JoAnne Skelly: Evacuation preparedness
Fires are raging around us darkening skies with acrid smoke. Some of us have been lucky so far in that fires aren’t threatening our homes. Others have had to evacuate. Because of this, I decided to revisit our evacuation plan. We’ve been evacuated before and it’s very stressful when it’s happening, making it hard to think clearly. It’s wiser to plan ahead before an event requires action.
Fortunately, there is the “Living with Fire” program evacuation checklist, written by my colleague Ed Smith, Natural Resource Specialist Emeritus, University of Nevada Cooperative Extension and founder of the Living with Fire program. We keep a copy of the one-page checklist posted near the door during fire season. If a wildfire approaches, this checklist helps us evacuate our home quickly and safely. You, too, can review this information now to prepare yourself for such an emergency. It covers what to take with you; what to wear; how to prepare family members, pets and livestock; how to prepare your vehicle; and what to do about both the inside and the outside of your home.
For example, here’s the list of things to take with you: important documents (bank, IRS, trust, investment, insurance policy, birth certificates, medical records); credit and ATM cards; medications; prescription glasses; driver’s license, passport; computer backup files; inventory of home contents (consider videotaping now, prior to an emergency); photographs of the exterior of the house and landscape; address book; cell phone and charger; personal toiletries; enough clothing for three to five days; family photo albums and videos; and family heirlooms. If taking pets with you, remember their needs, too.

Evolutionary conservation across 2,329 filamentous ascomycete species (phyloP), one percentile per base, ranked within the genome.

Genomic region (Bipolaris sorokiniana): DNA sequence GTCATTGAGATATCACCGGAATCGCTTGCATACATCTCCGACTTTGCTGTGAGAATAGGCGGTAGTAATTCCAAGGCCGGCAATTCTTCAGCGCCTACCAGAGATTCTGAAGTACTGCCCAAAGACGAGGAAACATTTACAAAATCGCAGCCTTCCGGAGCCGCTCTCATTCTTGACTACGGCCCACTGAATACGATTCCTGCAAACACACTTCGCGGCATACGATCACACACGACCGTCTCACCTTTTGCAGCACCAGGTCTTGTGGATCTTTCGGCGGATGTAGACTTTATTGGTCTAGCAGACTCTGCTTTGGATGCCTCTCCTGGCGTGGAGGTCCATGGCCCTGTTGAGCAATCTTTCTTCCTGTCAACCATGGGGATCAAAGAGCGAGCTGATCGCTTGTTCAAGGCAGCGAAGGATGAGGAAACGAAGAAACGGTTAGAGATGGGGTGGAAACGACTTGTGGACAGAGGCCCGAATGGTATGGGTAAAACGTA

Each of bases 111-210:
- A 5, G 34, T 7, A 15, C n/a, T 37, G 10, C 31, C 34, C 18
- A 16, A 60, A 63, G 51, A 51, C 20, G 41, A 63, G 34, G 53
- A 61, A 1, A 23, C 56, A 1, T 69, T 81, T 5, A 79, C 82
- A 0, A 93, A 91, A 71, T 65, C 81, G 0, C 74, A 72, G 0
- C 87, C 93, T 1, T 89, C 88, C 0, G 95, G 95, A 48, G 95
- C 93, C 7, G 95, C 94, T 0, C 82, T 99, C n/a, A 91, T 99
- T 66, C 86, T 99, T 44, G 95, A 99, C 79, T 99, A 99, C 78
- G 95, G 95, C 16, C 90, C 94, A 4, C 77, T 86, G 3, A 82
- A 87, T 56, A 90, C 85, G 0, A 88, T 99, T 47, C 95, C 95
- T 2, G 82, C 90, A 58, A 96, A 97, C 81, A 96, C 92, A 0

What should you wear and what else should you take with you? Wear only cotton or wool clothes. Proper attire includes long pants, long-sleeved shirt or jacket, a hat and boots. Carry gloves, a handkerchief, bandanna or mask to cover your face, water to drink and goggles. Keep a flashlight and portable radio with batteries with you at all times. Tune in to a local radio station and listen for instructions.
Understand that fires are fast moving. People in recent fires in California and other states had minutes to leave their homes. Be prepared! It will likely be dark, smoky, windy and hot. There could be airborne burning embers, no power, no telephone service and poor water pressure. Remember, there is nothing you own worth your life! Please evacuate immediately when asked by firefighters and law enforcement officials.
To print the checklist, go to
JoAnne Skelly is associate professor and Extension educator, Emerita at University of Nevada Cooperative Extension. She can be reached at firstname.lastname@example.org.